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ARS Home » Pacific West Area » Hilo, Hawaii » Daniel K. Inouye U.S. Pacific Basin Agricultural Research Center » Tropical Crop and Commodity Protection Research » Research » Publications at this Location » Publication #392195

Research Project: Development of New and Improved Surveillance, Detection, Control, and Management Technologies for Fruit Flies and Invasive Pests of Tropical and Subtropical Crops

Location: Tropical Crop and Commodity Protection Research

Title: Comparisons of economic thresholds for Asian citrus psyllid management suggest a revised approach to reduce management costs and improve yield

Author
item CHEN, XUEDONG - University Of Florida
item Stockton, Dara
item GOSSETT, HUNTER - University Of Florida
item QURESHI, JAWWAD - University Of Florida
item IBANEZ, FREDDY - Texas A&M Agrilife
item PELZ-STELINSKI, KIRSTEN - University Of Florida
item STELINSKI, LUKASZ - University Of Florida

Submitted to: Frontiers in Sustainable Food Systems
Publication Type: Peer Reviewed Journal
Publication Acceptance Date: 8/12/2022
Publication Date: 8/30/2022
Citation: Chen, X., Stockton, D.G., Gossett, H., Qureshi, J.A., Ibanez, F., Pelz-Stelinski, K.S., Stelinski, L.L. 2022. Comparisons of economic thresholds for Asian citrus psyllid management suggest a revised approach to reduce management costs and improve yield. Frontiers in Sustainable Food Systems. https://doi.org/10.3389/fsufs.2022.948278.
DOI: https://doi.org/10.3389/fsufs.2022.948278

Interpretive Summary: First line management of invasive arthropod pests in the U.S. depends on insecticides to knockdown populations. However, even for disease vectors such as the Asian citrus psyllid (ACP), which transmits citrus green disease, high management costs, the development of insecticide resistance, and declines in natural enemies have raised concerns that more conservative management is needed. This study investigated the effect of four different economic thresholds on ACP pest pressure in the field over the course of one year. At the end of the season, yield was assessed and overall losses were estimated using the latest numbers on Florida citrus prices from NASS. The results showed that a reduced spray program based on a relatively high economic threshold of 0.5-1.0 psyllids was sufficient to reduce the number of sprays per year by half, thereby improving profits. Importantly, ACP density in the field remained relatively similar and yield losses did not substantially increase, despite fewer sprays. These data may encourage growers combating HLB in commercial citrus to reevaluate their approach to vector management and use monitoring to dictate when sprays should occur. This has benefits economically and ecologically and improves the mission of sustainable agriculture in the U.S.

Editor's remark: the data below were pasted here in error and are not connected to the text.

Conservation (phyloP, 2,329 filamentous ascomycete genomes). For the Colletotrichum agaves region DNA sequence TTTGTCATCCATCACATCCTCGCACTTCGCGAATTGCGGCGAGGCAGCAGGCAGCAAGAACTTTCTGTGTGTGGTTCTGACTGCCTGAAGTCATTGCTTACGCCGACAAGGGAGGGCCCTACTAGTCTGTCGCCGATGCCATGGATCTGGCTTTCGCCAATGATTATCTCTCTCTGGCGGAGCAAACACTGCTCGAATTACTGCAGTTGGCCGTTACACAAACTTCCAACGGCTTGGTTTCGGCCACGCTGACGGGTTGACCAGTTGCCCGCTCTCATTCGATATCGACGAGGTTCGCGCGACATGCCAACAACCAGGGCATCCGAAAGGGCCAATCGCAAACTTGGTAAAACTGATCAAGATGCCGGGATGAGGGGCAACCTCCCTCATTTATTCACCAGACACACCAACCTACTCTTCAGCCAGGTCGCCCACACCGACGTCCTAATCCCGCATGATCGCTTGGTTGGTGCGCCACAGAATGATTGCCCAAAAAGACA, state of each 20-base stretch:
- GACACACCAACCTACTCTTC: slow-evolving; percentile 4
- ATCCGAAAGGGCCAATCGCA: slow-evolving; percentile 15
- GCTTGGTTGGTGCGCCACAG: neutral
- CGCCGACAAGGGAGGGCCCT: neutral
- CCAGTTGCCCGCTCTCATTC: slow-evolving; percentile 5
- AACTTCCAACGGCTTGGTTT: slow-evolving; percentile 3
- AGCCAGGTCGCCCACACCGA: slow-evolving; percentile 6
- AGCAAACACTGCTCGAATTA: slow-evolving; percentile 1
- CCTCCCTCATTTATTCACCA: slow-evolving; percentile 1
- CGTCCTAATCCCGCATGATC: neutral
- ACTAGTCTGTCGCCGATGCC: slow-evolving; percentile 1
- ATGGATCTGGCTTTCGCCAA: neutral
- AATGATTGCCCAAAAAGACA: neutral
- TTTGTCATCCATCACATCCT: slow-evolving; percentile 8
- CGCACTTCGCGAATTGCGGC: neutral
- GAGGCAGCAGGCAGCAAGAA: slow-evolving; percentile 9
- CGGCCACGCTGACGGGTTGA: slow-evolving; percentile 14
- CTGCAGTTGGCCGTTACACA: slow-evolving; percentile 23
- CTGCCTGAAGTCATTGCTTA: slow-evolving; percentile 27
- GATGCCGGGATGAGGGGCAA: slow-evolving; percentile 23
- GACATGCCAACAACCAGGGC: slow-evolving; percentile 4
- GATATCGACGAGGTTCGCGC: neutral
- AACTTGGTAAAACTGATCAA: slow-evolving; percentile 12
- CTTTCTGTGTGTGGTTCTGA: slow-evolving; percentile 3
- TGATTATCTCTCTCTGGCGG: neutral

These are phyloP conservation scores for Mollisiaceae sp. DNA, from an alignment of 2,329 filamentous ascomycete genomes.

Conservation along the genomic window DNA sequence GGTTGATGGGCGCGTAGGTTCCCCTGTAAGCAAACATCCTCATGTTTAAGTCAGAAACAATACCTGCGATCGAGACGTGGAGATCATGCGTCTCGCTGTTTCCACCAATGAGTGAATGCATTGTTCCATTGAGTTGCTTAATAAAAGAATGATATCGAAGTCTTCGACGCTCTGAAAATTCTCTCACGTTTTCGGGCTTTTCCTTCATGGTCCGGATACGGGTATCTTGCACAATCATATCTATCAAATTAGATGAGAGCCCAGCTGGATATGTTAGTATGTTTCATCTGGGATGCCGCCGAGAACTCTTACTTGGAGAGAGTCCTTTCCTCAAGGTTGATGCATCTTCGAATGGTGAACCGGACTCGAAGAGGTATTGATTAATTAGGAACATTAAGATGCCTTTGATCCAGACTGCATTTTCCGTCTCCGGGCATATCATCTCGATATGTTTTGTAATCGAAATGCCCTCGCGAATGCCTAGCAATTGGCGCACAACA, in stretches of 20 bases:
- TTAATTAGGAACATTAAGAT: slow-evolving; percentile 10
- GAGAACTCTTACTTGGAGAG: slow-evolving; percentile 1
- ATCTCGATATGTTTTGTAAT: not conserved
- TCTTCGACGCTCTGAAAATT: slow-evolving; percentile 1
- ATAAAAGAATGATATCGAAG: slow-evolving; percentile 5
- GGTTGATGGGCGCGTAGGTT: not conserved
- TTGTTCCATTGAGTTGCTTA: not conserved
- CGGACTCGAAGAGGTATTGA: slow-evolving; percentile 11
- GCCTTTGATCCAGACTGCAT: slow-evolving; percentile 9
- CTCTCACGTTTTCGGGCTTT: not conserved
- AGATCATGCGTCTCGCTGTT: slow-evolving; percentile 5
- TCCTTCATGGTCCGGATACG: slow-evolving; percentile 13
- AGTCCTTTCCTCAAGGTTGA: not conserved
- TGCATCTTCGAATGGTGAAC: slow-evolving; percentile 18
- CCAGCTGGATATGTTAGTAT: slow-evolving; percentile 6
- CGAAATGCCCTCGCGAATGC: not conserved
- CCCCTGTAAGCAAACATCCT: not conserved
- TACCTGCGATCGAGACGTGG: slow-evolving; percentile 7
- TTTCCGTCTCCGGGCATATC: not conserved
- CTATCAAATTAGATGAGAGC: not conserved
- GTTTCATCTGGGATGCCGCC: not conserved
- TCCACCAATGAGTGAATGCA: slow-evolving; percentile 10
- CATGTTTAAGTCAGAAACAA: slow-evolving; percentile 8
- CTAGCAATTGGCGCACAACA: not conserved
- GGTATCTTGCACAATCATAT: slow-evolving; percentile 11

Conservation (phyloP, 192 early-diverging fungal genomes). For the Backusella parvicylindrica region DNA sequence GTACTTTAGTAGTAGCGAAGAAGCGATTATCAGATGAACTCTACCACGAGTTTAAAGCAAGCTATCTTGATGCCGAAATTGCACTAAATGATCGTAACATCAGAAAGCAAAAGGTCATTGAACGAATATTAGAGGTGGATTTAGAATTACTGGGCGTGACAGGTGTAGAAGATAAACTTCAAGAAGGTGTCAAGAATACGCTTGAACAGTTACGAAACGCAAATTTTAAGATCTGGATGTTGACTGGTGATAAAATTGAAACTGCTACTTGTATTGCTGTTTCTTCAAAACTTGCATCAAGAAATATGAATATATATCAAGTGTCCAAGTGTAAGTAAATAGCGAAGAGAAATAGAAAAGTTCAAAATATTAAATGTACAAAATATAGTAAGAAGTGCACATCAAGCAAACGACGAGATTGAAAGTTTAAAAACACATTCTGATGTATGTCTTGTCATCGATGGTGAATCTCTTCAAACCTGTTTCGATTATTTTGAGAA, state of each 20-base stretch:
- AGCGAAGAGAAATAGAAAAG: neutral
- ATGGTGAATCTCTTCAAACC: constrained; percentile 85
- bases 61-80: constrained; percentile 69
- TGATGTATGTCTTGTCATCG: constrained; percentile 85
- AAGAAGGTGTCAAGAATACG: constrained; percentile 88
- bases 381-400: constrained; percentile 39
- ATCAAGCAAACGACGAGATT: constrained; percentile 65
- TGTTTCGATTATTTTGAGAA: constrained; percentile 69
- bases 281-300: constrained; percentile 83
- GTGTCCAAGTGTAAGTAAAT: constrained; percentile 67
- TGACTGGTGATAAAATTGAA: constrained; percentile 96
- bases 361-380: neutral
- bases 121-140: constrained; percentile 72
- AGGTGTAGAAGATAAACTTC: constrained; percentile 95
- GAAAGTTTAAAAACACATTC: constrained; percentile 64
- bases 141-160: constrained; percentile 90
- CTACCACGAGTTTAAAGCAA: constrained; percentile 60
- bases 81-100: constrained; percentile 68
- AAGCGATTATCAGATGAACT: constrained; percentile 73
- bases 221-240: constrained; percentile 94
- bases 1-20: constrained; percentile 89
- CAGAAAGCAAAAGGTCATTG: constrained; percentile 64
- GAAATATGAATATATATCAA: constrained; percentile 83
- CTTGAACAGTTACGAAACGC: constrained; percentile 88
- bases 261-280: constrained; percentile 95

Technical Abstract: Huanglongbing (HLB) or citrus greening disease is vectored by the Asian citrus psyllid, Diaphorina citri Kuwayama. Vector control is considered a basic component of HLB management even in high disease incidence scenarios. While control is mostly chemically achieved, overuse of insecticides raises a number of concerns for the development of D. citri insecticide resistance and impacts to environmental sustainability and secondary pest infestation. The present study assessed how the three different economic thresholds (mean of 0.2, 0.5, or 1.0 adult psyllid per stem tap) for D. citri management affected yield and management costs. We also observed the effects on secondary pest and natural enemy populations in the field. The results indicated that an economic threshold of 0.5-1.0 reduced management costs and improved yield, compared to monthly calendar-based sprays. While yield losses were slightly greater compared to the lower threshold of 0.2, management savings of more than 100% made up for this difference. Our data showed that the 0.5 threshold was also associated with lower numbers of citrus root weevils, a secondary pest of citrus. Meanwhile, natural enemy populations were more variable. The 0.5 economic threshold was associated with greater numbers of spiders in the field, but ladybird beetles were greatest in the calendar-based treatment. Together this suggests that implementation of a rotational insecticide spray program based on an economic threshold of 0.5-1.0 adults per stem tap would be beneficial economically and ecologically. We discuss the implications of such an approach in the context of a young tree protection program and the greater goals of sustainable agriculture.